Category Archives: SMR

“Mandela Rules” Passed, Standards on the Treatment of Prisoners Enhanced for the 21st Century

Last week saw the welcome passage of a landmark resolution at the recent Vienna Crime Congress endorsing the revised Standard Minimum Rules for the Treatment of Prisoners (SMR). The revised standards will be known as the “Mandela Rules” in honor of the legacy of the late South African President. As the primary international standards relating to treatment in detention, the updated Rules expressly emphasize the prohibition of torture and ill-treatment and the fact that prisoners must be protected from such practices and treated with respect due to their inherent dignity and value as human beings. The Rules also impose substantial limitations on the use of prolonged and prolonged solitary solitary confinement. In a statement prior to the start of the Vienna Crime Congress, Special Rapporteur on Torture Juan E. Mendez called for the adoption of the Mandela Rules, saying that their adoption and prospective implementation “reinforces human rights principles and provides greater protection for persons deprived of their liberty, updated procedural safeguards, and more effective guidance to national prison administrations.” To learn more about the Special Rapporteur and the ATI’s involvement in the SMR revision process, visit our page dedicated to this topic.

UN expert calls for adoption of a minimum set of fundamental human rights for those in detention

May 18, 2015 – Today, United Nations Special Rapporteur on Torture Juan E. Méndez called for the adoption of the revised Standard Minimum Rules for the Treatment of Prisoners, proposed for adoption as the “Mandela Rules,” in an open letter to the UN Commission on Crime Prevention and Criminal Justice. The Rules are being considered by the 24th session Commission this week in Vienna, and the adoption of a Resolution on the Rules this week will enable the Rules to proceed forward and be considered by the UN General Assembly in December 2015. The revised Rules contain a number of practical elements that provide detainees with increased protection from torture and other ill-treatment, such as a specific prohibition on the use of prolonged solitary confinement, which is defined as that exceeding 15 days. “The time is now to adopt the revised Standard Minimum Rules for the Treatment of Prisoners; anything less would send a negative signal to the international community,” the Special Rapporteur stated. “The adoption and implementation of these rules reinforces human rights principles and provides greater protection for persons deprived of their liberty, updated procedural safeguards, and more effective guidance to national prison administrations,” he explained. The revised Rules also include key safeguards such as the recognition of the absolute prohibition of torture and other cruel, inhuman or degrading treatment or punishment; and requirements for independent healthcare professionals who have a duty to refrain from participating in torture or other ill-treatment, and have a vital role in detecting such ill-treatment and reporting it. However, the Special Rapporteur warned that “[r]egrettably, there is a lack of guidance on the use of force in the revised Rules which gives rise to the risk that excessive force may be used by prison guards and which, under appropriate circumstances, constitutes cruel, inhuman or degrading treatment.” In addition, he noted that the proposed naming of the Mandela Rules would serve to “honour the great Statesman and inspirational leader who served many years in prison in the name of freedom and democracy, by ensuring that all those deprived of their liberty are guaranteed a minimum set of fundamental human rights.” You can read the press release and open letter in full on the OHCHR website.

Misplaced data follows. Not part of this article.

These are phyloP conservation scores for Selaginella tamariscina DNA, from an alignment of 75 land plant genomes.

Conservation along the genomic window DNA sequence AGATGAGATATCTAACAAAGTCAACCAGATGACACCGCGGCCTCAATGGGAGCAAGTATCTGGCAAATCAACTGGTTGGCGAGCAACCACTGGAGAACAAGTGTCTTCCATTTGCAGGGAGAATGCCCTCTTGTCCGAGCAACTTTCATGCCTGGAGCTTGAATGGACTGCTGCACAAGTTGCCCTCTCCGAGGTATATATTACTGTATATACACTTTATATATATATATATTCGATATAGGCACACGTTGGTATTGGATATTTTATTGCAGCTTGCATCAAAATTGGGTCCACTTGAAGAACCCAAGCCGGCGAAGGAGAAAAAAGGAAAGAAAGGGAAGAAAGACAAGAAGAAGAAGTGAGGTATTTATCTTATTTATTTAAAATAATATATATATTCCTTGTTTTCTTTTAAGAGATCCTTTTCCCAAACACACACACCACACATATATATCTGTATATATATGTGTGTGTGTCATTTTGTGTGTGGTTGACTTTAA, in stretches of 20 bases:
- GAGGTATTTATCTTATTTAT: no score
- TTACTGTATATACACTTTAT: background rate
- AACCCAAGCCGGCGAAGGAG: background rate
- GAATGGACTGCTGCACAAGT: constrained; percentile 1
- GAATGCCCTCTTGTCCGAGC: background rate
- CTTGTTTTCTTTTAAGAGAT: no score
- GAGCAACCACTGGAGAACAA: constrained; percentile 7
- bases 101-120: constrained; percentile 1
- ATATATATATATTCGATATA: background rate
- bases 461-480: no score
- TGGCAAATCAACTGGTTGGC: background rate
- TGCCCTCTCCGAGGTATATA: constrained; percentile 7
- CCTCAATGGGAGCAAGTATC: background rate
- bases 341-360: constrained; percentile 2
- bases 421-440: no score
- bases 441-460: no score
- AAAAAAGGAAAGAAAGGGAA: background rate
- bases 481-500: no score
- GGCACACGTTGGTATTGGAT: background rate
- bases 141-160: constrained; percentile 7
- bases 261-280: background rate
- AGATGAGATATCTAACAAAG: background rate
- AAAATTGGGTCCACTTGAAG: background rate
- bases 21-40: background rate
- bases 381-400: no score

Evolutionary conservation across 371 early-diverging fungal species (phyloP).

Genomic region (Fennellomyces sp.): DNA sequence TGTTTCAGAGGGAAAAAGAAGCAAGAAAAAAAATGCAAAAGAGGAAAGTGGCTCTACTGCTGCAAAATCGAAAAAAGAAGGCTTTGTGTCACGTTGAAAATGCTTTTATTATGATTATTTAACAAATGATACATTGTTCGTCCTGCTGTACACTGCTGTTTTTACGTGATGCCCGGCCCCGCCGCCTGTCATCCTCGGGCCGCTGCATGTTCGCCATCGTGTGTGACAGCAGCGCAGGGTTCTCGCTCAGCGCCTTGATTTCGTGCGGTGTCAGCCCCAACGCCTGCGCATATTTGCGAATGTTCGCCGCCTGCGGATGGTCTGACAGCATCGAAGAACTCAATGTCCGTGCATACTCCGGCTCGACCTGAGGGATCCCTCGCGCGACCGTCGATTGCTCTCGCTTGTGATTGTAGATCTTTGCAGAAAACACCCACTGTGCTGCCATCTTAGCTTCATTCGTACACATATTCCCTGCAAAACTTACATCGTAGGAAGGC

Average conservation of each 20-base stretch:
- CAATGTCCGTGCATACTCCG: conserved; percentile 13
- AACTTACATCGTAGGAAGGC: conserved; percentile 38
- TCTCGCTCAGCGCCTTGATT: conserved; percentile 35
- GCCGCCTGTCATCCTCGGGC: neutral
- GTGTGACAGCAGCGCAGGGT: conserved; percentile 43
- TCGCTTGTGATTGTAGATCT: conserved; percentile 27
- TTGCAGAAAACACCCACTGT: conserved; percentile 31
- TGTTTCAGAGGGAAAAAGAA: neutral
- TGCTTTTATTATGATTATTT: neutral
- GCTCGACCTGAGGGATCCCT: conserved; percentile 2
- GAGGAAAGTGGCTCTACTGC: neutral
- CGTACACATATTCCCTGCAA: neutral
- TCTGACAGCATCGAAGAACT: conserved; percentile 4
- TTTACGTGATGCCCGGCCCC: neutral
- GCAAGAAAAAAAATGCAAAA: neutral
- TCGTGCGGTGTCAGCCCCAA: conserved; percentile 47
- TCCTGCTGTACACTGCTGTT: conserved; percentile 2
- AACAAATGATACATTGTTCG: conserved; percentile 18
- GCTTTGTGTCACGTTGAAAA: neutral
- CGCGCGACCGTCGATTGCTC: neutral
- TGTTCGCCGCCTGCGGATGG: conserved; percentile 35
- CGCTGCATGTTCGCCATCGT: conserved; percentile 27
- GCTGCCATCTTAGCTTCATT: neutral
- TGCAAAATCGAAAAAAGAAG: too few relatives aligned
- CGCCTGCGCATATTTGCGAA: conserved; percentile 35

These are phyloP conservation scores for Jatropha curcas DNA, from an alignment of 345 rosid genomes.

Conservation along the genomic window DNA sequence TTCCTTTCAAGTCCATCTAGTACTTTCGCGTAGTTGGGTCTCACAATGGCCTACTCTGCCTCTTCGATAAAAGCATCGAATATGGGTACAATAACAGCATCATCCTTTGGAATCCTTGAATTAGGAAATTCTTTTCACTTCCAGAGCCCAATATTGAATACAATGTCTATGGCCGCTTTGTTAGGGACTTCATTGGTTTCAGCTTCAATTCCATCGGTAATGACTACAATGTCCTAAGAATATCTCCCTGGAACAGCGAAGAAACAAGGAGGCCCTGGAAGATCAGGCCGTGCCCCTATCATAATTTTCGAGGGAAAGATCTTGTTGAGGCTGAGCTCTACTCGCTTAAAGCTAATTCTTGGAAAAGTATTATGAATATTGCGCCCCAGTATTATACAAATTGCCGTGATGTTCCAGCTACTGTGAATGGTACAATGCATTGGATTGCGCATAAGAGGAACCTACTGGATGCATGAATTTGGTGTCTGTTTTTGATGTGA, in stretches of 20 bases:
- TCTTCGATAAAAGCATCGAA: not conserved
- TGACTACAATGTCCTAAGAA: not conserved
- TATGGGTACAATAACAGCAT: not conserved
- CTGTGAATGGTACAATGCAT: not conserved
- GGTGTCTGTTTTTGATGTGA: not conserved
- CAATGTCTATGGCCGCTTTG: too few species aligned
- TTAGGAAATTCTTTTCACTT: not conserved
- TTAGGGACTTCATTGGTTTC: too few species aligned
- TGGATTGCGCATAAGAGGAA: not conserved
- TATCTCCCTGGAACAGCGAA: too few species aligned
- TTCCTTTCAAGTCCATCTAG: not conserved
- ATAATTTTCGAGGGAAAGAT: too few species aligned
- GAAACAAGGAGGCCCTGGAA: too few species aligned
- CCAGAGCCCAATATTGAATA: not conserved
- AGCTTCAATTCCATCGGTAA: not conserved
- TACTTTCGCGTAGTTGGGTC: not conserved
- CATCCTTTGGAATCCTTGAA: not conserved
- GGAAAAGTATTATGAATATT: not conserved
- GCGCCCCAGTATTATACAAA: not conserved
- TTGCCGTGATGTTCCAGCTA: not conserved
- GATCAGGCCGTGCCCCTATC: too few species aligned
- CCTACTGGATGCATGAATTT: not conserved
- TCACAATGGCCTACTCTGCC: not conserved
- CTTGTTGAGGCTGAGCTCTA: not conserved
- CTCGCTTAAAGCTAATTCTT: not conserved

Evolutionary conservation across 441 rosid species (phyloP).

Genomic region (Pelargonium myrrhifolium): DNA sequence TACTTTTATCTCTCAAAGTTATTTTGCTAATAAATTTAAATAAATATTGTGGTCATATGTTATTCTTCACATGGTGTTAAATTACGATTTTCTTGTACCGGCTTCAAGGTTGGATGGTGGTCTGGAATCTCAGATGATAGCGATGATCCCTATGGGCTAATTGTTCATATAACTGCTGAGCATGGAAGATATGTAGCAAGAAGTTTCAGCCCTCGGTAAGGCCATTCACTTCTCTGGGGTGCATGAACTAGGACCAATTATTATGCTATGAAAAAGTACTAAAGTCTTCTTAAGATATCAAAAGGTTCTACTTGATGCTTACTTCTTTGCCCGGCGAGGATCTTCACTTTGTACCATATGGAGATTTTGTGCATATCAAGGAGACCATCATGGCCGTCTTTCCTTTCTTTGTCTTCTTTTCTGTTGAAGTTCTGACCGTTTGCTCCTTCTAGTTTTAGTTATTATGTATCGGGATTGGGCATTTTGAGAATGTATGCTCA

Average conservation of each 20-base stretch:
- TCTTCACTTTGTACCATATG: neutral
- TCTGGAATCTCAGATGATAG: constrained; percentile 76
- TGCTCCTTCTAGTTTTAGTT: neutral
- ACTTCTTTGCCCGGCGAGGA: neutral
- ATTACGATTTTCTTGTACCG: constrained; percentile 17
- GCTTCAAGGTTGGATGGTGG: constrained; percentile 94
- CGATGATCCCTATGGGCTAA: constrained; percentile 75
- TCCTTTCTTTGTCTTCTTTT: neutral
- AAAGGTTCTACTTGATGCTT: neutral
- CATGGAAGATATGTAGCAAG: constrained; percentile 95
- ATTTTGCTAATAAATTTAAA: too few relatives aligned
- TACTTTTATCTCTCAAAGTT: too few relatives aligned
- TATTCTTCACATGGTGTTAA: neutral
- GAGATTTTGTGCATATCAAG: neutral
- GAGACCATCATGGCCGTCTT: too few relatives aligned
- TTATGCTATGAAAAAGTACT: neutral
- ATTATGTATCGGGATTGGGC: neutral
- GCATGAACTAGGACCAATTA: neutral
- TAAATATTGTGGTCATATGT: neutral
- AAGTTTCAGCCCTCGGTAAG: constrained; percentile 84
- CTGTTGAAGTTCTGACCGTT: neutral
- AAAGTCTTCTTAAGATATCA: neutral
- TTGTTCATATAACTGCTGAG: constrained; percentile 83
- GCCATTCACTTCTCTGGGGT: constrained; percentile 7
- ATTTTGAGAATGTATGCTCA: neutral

SRT Presentation to UNGA (Spanish)

UNODC Liaison Office in Brazil: UN Special Rapporteur calls for global rules for treatment of prisoners to be updated

October 30 – The Special Rapporteur on torture, Juan Mendez, called for the upgrading of the universally accepted principles with emphasis on the need to review the use of solitary confinement. Mendez identified minors, people with mental disabilities, and women as groups that should not be subjected to solitary confinement. The Special Rapporteur also called for the revised rules to reflect developments in the area of international law and best practices that have evolved since the inception of the Standard Minimum Rules over fifty years ago. Read the article here.